Should medications or surgery be used to help obese children lose weight?


(WXYZ) – Childhood obesity rates have been increasing at an alarming rate. According to a 2021 CDC report, nearly 20% of children ages 2-19 are obese, and nearly 6% are obese.

In response, the American Academy of Pediatrics is releasing updated guidelines on treating childhood obesity.

It’s a broad update, but one aspect is controversial — permanent weight-loss medications and surgery for middle school-aged children.

A native of Oakland County, Maeve Everett’s weight loss journey made her a TikTok star.

“I posted one video on Tik Tok less than a year ago today, and it kind of exploded overnight,” Everett said.
It got 25 million likes.

“What did you start on this journey?” I asked.

“I think the motivation is just to be healthy and feel better about myself,” she said.

Maeve says weight has been a struggle for as long as she can remember. During the COVID-19 lockdown, I focused on eating better and moving more.

“The main thing for your health is what you put in your body is food. As much as you exercise, you can’t overdo it with a bad diet,” she said.

According to the Centers for Disease Control and Prevention, nearly 15 million American children are obese. In response, the American Academy of Pediatrics created new guidelines for the first time in more than a decade.

Dr. Zeina Al-Rifai, MD, is a pediatrician at Shelby Pediatrics and an expert in bariatric medicine. She says the guidelines focus mostly on lifestyle management but when that fails, he suggests the use of pediatric medicine and weight-loss surgery for middle-school-aged children.

She said that they usually have type 2 diabetes, high blood pressure or cardiovascular disease.

“We want to put more effort into working with families early on and trying to prevent these things from happening,” Al-Rifai said.

But the use of permanent medications or surgery in children provokes severe reactions. Some say guidelines are “the bark of the wrong tree.” Others say, “These recommendations set me on fire… I’m afraid the new focus will lead to eating disorders.”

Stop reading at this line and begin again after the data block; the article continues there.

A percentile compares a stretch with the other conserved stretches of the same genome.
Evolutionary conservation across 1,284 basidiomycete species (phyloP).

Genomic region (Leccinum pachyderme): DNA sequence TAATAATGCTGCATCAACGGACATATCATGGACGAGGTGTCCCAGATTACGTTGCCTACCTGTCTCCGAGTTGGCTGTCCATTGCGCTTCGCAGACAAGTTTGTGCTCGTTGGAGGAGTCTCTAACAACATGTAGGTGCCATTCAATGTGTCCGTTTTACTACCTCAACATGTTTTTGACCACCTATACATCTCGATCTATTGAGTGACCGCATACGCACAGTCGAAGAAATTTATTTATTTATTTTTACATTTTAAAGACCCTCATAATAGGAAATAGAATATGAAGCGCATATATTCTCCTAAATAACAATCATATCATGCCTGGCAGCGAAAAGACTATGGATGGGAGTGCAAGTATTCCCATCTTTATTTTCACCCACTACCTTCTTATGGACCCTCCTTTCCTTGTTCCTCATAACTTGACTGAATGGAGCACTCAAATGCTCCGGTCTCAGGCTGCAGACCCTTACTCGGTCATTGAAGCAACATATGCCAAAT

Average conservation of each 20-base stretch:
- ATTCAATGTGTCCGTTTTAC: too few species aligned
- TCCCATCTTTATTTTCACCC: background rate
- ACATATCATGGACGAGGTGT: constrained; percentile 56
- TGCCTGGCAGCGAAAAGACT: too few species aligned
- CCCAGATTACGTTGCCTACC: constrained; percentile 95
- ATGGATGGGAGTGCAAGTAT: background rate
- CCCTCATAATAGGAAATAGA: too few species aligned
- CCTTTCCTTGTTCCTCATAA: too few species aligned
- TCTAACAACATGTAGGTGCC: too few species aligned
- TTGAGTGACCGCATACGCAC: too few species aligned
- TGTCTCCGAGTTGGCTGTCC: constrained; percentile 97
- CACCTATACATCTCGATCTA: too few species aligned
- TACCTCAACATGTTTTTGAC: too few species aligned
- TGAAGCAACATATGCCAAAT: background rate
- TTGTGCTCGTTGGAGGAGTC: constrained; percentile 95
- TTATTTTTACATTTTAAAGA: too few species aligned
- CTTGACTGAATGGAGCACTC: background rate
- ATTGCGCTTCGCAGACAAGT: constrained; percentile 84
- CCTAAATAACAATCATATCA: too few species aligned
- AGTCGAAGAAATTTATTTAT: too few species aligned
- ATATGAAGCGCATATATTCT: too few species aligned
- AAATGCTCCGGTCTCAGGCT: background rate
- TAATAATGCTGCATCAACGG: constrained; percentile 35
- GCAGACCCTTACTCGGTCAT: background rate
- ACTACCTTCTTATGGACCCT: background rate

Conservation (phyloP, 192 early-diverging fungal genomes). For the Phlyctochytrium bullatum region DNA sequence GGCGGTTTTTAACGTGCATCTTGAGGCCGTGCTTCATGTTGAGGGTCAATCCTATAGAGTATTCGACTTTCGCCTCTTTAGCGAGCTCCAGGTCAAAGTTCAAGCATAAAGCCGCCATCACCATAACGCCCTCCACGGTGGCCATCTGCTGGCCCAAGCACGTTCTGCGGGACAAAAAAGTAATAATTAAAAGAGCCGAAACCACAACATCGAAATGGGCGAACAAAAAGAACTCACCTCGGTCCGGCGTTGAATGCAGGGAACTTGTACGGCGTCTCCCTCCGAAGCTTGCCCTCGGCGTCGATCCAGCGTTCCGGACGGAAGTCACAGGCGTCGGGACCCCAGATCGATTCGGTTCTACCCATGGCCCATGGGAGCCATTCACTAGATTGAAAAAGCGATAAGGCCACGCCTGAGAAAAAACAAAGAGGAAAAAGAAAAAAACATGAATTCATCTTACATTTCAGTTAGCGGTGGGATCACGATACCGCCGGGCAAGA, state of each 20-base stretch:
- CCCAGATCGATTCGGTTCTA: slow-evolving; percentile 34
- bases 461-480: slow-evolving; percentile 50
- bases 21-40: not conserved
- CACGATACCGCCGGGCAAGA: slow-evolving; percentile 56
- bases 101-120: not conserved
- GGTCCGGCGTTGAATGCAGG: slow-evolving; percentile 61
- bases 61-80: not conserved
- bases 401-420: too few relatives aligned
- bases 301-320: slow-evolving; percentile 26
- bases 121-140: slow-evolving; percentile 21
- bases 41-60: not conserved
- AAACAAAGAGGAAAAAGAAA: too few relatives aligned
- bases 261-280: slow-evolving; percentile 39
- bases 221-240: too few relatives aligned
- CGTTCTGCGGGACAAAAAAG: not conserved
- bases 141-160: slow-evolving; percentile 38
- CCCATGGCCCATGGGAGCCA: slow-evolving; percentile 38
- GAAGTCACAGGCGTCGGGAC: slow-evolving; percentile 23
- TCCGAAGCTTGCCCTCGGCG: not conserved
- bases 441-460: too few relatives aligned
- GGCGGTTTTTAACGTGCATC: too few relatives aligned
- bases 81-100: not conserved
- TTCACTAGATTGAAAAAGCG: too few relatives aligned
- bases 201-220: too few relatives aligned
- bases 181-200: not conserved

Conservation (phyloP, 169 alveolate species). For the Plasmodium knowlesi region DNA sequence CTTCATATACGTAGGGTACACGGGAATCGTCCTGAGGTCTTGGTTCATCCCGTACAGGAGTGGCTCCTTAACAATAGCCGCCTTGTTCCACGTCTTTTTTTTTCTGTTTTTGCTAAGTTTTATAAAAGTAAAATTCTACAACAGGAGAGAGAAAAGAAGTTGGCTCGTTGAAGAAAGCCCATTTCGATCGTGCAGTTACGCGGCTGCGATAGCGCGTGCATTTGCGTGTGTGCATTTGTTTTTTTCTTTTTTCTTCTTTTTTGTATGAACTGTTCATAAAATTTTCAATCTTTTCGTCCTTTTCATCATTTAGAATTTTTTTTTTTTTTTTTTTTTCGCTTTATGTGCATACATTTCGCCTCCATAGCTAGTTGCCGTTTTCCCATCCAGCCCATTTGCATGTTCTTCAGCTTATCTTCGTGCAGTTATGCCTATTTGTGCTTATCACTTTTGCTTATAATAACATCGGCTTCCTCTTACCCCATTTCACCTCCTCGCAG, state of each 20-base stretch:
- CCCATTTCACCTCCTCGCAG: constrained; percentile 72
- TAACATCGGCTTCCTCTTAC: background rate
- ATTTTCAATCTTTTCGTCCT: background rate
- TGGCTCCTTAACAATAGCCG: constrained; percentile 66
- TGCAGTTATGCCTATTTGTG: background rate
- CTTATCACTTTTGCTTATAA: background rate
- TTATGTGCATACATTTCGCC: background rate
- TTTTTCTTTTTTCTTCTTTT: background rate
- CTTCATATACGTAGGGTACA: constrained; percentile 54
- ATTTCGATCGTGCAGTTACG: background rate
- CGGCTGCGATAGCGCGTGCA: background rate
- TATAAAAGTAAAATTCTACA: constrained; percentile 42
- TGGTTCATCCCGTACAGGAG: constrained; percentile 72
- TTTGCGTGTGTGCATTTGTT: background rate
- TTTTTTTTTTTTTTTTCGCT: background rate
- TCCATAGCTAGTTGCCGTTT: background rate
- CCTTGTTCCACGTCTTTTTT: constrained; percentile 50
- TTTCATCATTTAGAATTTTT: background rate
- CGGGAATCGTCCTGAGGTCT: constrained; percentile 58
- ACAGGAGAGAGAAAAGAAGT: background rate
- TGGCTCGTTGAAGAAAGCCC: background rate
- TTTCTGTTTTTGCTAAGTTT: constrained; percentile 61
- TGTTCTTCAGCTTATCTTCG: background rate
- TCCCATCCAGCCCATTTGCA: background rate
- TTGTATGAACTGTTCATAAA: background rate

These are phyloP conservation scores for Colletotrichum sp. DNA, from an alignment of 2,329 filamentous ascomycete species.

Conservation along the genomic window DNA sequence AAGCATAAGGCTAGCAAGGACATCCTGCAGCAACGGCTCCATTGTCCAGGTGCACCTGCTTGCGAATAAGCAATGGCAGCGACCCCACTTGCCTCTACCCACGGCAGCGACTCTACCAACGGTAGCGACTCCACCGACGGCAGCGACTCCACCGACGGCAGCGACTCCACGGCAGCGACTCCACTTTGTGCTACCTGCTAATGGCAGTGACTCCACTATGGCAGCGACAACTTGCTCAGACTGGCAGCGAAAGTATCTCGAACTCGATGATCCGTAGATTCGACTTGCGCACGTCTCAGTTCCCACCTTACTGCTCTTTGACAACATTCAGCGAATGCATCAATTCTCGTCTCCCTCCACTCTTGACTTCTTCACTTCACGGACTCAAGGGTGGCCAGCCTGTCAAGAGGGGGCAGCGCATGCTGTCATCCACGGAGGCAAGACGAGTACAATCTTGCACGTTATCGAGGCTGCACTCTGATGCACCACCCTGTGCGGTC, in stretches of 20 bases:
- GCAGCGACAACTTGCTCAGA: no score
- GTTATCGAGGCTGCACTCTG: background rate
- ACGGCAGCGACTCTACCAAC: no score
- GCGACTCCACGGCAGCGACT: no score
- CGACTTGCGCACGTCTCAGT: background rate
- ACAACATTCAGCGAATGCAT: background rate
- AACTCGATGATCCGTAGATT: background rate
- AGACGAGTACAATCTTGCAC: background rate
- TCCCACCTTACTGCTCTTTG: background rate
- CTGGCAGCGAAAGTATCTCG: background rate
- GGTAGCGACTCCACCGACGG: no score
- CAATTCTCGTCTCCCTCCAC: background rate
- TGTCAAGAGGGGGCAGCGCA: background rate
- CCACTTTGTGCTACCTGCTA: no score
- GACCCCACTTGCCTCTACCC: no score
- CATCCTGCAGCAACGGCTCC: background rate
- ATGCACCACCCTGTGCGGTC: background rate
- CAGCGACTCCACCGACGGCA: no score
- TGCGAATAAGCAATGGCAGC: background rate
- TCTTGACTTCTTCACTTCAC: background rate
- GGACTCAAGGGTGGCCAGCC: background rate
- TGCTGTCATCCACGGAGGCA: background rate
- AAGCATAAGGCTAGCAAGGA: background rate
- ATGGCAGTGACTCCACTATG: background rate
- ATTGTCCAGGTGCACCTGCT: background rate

Dr. Jaime Taylor is the Director of Adolescent Medicine at Beaumont Children’s. She says she has seen unhealthy “ideal weight” patients and healthy patients with larger bodies. She worries about making permanent changes for children who are still developing.

“Particularly those 12-13 year olds, many of whom have not completed the process of puberty,” Taylor said.

She says that weight-loss surgery can change how children get the nutrients they need to grow, and using medications to lose weight is a long-term commitment. There are sticky ethical issues that need to be sorted out by the patient, provider, and guardian, according to clinical ethicist Abraham Bromet.

“Ultimately, parents will have the legal authority to, you know, give permission for these types of invasive procedures,” Bromet said.

All of the healthcare experts in this story say that the use of medication or surgery for weight loss is only to offset the negative long-term complications of obesity.

They say lifestyle choices like the one Maeve made are always the first step to weight management.


Source link





Leave a Reply

Your email address will not be published. Required fields are marked *